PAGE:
Wednesday, April 17, 2013

Poems: Willie Perdomo

Willie Pedomo,
by Gabrielle Ramírez
The following two poems, though nominally night-focused, are really occasions for me to post work by Willie Perdomo, one of today's vital poets. I met him years ago when I was teaching on the Lower East Side, and introduced his work to my students, who like me not only fell in love with it, but grasped in it a way of seeing and understanding the world they were living in, while also learning how to write and read that world, how to put it into language and in so doing reshape it.

A native of New York City and son of East Harlem, his work extends and enriches a range of traditions, especially Nuyorican, Puerto Rican and African Diasporic writing, and he has received a raft of awards for it. I can recall the excitement that greeted his book When a Nickel Costs a Dime, which featured a CD (then a relatively rare addition) from which the two poems below come, and he has continued to publish, perform, teach, and reach, including creating a publishing house, Cypher Books, to issue the poetry of today.  Here are "Song for Langston," a poet whose influence runs through the arteries of Willie's work, and "Revolution," which is as relevant today, in this world of endless, oppressive "Stop and Frisk" policing, as it was almost 20 years, when Willie wrote it.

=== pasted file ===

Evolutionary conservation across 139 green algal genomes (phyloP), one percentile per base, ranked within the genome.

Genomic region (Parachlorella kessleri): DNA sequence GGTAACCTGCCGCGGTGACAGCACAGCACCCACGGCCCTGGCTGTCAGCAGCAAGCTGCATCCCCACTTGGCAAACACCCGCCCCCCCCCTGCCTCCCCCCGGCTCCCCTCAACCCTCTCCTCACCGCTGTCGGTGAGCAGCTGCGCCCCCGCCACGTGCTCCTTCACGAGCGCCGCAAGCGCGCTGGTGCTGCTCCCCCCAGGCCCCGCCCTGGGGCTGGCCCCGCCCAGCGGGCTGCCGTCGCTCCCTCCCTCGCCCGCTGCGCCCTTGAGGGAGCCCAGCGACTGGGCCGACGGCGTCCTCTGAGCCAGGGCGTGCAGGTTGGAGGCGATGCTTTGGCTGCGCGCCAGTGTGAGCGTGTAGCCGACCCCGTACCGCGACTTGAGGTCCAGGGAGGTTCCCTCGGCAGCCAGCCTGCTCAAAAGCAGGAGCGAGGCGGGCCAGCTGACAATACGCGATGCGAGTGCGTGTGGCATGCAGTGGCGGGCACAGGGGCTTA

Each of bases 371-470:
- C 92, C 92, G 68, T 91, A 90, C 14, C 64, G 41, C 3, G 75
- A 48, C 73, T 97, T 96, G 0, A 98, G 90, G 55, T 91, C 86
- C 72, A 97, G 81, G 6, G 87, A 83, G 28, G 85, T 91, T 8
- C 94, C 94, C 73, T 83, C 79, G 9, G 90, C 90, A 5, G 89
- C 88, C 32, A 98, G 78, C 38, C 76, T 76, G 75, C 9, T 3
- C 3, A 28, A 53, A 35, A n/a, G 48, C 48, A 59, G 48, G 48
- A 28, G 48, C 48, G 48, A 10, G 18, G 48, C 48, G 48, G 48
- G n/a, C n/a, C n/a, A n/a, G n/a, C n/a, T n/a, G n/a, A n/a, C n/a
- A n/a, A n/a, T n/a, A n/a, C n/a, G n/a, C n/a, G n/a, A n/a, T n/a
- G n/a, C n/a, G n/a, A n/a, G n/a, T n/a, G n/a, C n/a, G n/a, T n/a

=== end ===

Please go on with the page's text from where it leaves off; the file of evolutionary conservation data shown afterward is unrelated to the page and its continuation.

I sang all night
And cried all day

Been wait' for a
Storm to come my way

Drown the tears
Make soft the pain

I hope my prayers
Are not in vain


One night
Brother Lo told
Officer Rooney:

     take off your
     badge and gun
     and see if I don't
     bust your ass all
     the way back to
     the precinct.    

Copyright © Willie Perdomo, from When a Nickel Costs a Dime, New York: W. W. Norton, Inc., 1996. All rights reserved.

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